Three Articles I Thought a Lot About Today

1. Let’s Listen to This Mixtape a PR Person Sent to Me By Mistake

Waypoint’s Austin Walker adds another timeless entry to one of the internet’s greatest genres of writing: Live-Blogging a Disaster. Not strictly a live-blog, this time-stamped deep-dive into a mixtape accidentally (?) sent to Walker, the Editor-in-Chief at Vice’s new gaming-focused site Waypoint, is a journey through the hip-hop soundscape that only someone with a warez’d copy of digital turntabling software could construct. Like an art scholar critiquing the header image collage you made for your Angelfire Tenchi Muyo fansite with a pirated copy of Photoshop 4.0, Walker is mercilessly understanding. He knows when to shame and he knows when to “same. tbh.” He also knows when to drop a link to…

2. How America’s Surveillance State Shaped The Sound Of Rap

Now my only real familiarity with T.I. was his guest verse on a Justin Timberlake song, so the accusation (or lament (or mere statement of fact?)) that he had “gone pop” was baffling at first. I knew enough about him to know he had gone to prison, but knew nothing about what prison had done to him artistically until now. Reading this article in the break room at work I wanted to turn to any of my coworkers and ask them how such a ludicrous situation could happen, how artistic expression could be so severely state-influenced, but I didn’t think any of them would have any more familiarity with T.I. than I do, or an opinion deeper than a nicer phrasing of “Well, he shouldn’t be rapping about that stuff anyways.” And to be fair I can’t say that for sure about any or all of my coworkers, but I can guess because it’s that gulf between what we feel someone should be doing and what someone should be allowed to do that is where the real darkness of oppressive systems lie. The type of things made explicit in young adult dystopias and science fiction is a very real thing in the real world, just as an implied consequence instead of an actual construction. And even when those systems are thwarted, it’s hard to feel that it’s for the best because…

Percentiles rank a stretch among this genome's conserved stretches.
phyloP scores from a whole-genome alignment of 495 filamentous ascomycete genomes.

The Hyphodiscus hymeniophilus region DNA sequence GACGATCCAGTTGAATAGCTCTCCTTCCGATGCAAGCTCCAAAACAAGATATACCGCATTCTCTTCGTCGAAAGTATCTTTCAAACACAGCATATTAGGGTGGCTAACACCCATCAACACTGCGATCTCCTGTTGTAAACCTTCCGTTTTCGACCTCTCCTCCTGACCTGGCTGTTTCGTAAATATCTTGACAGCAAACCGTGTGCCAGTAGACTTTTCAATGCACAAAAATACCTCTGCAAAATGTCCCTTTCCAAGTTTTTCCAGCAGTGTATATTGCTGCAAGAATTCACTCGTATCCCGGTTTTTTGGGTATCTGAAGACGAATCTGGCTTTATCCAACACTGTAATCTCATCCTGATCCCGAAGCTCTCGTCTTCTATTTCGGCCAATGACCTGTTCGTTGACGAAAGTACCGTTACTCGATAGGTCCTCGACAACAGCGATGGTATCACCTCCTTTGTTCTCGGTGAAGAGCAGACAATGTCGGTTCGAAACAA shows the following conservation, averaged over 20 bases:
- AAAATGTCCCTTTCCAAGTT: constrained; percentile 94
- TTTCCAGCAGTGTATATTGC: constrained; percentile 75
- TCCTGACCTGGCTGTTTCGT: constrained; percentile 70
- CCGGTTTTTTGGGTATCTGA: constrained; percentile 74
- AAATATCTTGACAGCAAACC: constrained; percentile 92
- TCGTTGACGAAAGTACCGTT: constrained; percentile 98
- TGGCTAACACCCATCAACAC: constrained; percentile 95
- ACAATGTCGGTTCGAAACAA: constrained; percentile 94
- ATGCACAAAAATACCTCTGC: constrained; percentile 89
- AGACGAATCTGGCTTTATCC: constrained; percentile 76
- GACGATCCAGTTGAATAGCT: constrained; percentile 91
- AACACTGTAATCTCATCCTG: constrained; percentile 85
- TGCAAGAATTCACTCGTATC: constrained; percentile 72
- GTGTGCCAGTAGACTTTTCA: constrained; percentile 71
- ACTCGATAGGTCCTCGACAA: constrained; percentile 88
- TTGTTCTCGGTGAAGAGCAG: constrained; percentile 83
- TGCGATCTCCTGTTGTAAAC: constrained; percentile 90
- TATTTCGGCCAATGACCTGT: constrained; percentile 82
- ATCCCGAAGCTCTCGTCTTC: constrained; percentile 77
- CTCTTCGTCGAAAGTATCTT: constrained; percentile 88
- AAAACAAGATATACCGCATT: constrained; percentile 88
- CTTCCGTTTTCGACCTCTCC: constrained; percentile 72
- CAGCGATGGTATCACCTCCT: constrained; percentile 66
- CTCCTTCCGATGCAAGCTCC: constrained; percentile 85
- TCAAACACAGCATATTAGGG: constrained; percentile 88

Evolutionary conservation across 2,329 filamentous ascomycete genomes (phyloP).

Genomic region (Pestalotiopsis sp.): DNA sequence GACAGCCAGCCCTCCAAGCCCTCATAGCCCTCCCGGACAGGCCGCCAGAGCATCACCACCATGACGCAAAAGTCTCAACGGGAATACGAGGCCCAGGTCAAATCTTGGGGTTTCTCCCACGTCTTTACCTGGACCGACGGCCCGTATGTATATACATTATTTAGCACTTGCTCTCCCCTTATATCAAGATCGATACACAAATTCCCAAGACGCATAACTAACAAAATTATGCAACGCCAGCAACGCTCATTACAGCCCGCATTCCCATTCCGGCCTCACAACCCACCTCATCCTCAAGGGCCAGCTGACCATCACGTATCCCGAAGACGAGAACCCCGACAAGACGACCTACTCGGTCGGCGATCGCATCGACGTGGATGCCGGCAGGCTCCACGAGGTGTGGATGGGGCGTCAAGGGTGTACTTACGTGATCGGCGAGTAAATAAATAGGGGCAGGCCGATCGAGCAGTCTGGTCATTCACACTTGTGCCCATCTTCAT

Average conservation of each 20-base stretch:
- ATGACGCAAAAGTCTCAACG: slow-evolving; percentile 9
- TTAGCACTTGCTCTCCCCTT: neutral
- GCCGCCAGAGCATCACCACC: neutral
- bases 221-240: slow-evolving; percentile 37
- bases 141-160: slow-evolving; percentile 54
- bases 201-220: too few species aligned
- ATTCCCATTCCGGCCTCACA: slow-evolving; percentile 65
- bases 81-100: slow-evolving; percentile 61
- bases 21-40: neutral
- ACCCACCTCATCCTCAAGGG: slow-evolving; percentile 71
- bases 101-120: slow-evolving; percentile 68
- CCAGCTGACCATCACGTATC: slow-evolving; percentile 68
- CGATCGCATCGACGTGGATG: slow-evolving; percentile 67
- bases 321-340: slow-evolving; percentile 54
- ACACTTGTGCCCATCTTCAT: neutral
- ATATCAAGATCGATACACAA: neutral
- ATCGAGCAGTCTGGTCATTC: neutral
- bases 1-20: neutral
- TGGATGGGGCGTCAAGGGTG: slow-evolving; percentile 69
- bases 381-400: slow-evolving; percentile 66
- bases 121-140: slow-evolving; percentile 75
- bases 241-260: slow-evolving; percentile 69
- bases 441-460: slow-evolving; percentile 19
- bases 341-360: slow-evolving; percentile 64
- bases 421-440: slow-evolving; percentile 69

3. Supreme Court Overturns Conviction in Online Threats Case, Citing Intent

I hadn’t thought about this case in a couple of years, since last hearing about the run up to the Supreme Court hearings on On the Media. And to be clear, I don’t know what the right decision is to make in this instance, though I’m not sure I can fault the Supreme Court for erring on the side of “freedom”. Twentieth century popular songwriting has led everyone to assume a level of autobiography from singers and songwriters that I’m not sure is legitimate. As a listener, I believe Jay Z when he tells me about how he dealt crack so hopefully I won’t have to go through that, but only because believing him when he mentions that (many times) is more enjoyable than listening to him count. I believe Taylor Swift when she sings about love, or when Beck has a breakup album, or when Ben Gibbard of Death Cab for Cutie has a broken heart. But I don’t believe Eddie Vedder knew a kid who spoke in class or that Paul McCartney knew a woman who literally kept her face in a jar. Fiction can be autobiographical, but it is also still fiction, and nothing is less true than a rhyme. Elonis v. United States may be a poor example of that test, particularly because his wife felt the lyrics were very real and credible threats, but I will facetiously point out that I don’t believe Courtney Love or Marilyn Manson ever got their asses kicked by the dude from The New Radicals.